Chaudhary is not authorised to talk to VICE World News. HR Waghela, the police inspector of the Navsari town police station, where Chaudhary is stationed, told VICE World News that the van driver drove over Chaudhary. “Ganesh was in the middle of the wheels, so he survived this,” he said. “He suffered some minor injuries, but nothing serious.”

Another incident took place in the Indian capital city of New Delhi, where a traffic policeman was dragged for nearly 400 metres on the hood of a car driven by a college student. A CCTV footage of the case did the rounds on social media. The college student, who was booked for assault and use of criminal force, did not have a driver’s licence. 

Traffic officials don’t always leave unscathed. The last few years have seen constables falling victim to road rage or rash driving. Last month, a 35-year-old police constable died after being hit by a speeding trailer. Early this year, a man in Mumbai was rewarded a life sentence for attacking and killing a police constable with a wooden plank in 2016. 


“We are always mentally prepared for such risks. Although, sometimes, incidents like being flung on car bonnets can be unexpected too,” said Waghela. “Casualties happen and are always possible. In the case of Ganesh, had he let go of the bonnet, it would definitely have been a casualty.”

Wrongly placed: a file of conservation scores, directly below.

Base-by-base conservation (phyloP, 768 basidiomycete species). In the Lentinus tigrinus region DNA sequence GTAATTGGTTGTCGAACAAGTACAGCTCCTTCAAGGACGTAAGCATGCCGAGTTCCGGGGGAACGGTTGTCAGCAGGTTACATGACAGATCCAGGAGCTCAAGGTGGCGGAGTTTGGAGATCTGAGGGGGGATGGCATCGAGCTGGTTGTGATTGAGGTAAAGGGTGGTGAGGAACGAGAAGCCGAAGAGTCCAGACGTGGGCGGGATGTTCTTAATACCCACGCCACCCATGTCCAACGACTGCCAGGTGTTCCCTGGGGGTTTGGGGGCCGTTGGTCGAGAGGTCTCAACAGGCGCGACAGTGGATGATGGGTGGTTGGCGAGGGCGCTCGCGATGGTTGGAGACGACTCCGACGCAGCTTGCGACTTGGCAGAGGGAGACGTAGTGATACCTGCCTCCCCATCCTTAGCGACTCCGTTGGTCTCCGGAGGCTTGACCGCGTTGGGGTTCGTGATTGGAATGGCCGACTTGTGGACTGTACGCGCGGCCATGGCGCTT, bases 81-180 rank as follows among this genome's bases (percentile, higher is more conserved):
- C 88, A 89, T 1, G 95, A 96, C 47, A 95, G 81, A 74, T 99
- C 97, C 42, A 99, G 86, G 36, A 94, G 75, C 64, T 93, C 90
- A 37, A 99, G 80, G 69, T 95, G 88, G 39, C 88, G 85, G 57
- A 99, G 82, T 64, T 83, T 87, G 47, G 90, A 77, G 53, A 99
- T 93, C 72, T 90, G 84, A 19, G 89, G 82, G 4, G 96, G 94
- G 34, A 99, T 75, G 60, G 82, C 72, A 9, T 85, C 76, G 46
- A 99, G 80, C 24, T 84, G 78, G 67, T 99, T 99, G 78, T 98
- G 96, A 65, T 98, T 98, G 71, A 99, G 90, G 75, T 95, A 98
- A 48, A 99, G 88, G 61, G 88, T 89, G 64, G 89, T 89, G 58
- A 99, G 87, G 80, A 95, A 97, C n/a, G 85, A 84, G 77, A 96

Shashidhar Venugopal, a police reforms activist told VICE World News that conflict between traffic violators and the police is an everyday reality, but many police stations are not equipped to deal with it. 

“Low-rung constables are especially the main targets of attack because they’re the ones who have to apprehend these criminals,” he said. “It’s common for cops to be given absolutely no protection. They work 13-14 hours a day, and most of them have to take care of their own commute home once done with duty.”

Recent data on police force shows that there are over 2.5 million total state police personnel in India. While a lot has been reported about police excesses and apathy, activists have also raised the issues of problems within the system. This includes deplorable work hours, denial of leaves, high levels of stress and lack of infrastructure. 

One data from 2017 showed that almost 300 police stations across India had no telephones. For every 100 cops responding to distress calls, patrolling and maintaining law and order, there were only eight vehicles. A pattern of cop suicides has also emerged amid the problems—estimated to be over 900 deaths over the last five years. 


During the pandemic, the situation has worsened. Data by the Indian Police Foundation (IPF), a Delhi-based think tank, found that over 150,000 cops across India got infected with COVID-19, and 913 of them died from the virus. 

Those on the ground, and their loved ones, have to contend with daily realities. It’s part of their job, and life. “I didn’t even tell my family when the incident happened,” laughed Sawant. “I just limped into the house and when they asked me what happened, I said it’s a normal injury. They found out through TV news!” Sawant added that his family cried when they found out. 

Waghela added that constable Ganesh Chaudhary, who is in his 30s, has a wife who is expecting their first child. “We are so proud of him. He should definitely get a reward,” he said. “As for this job, we have to go despite the risks.”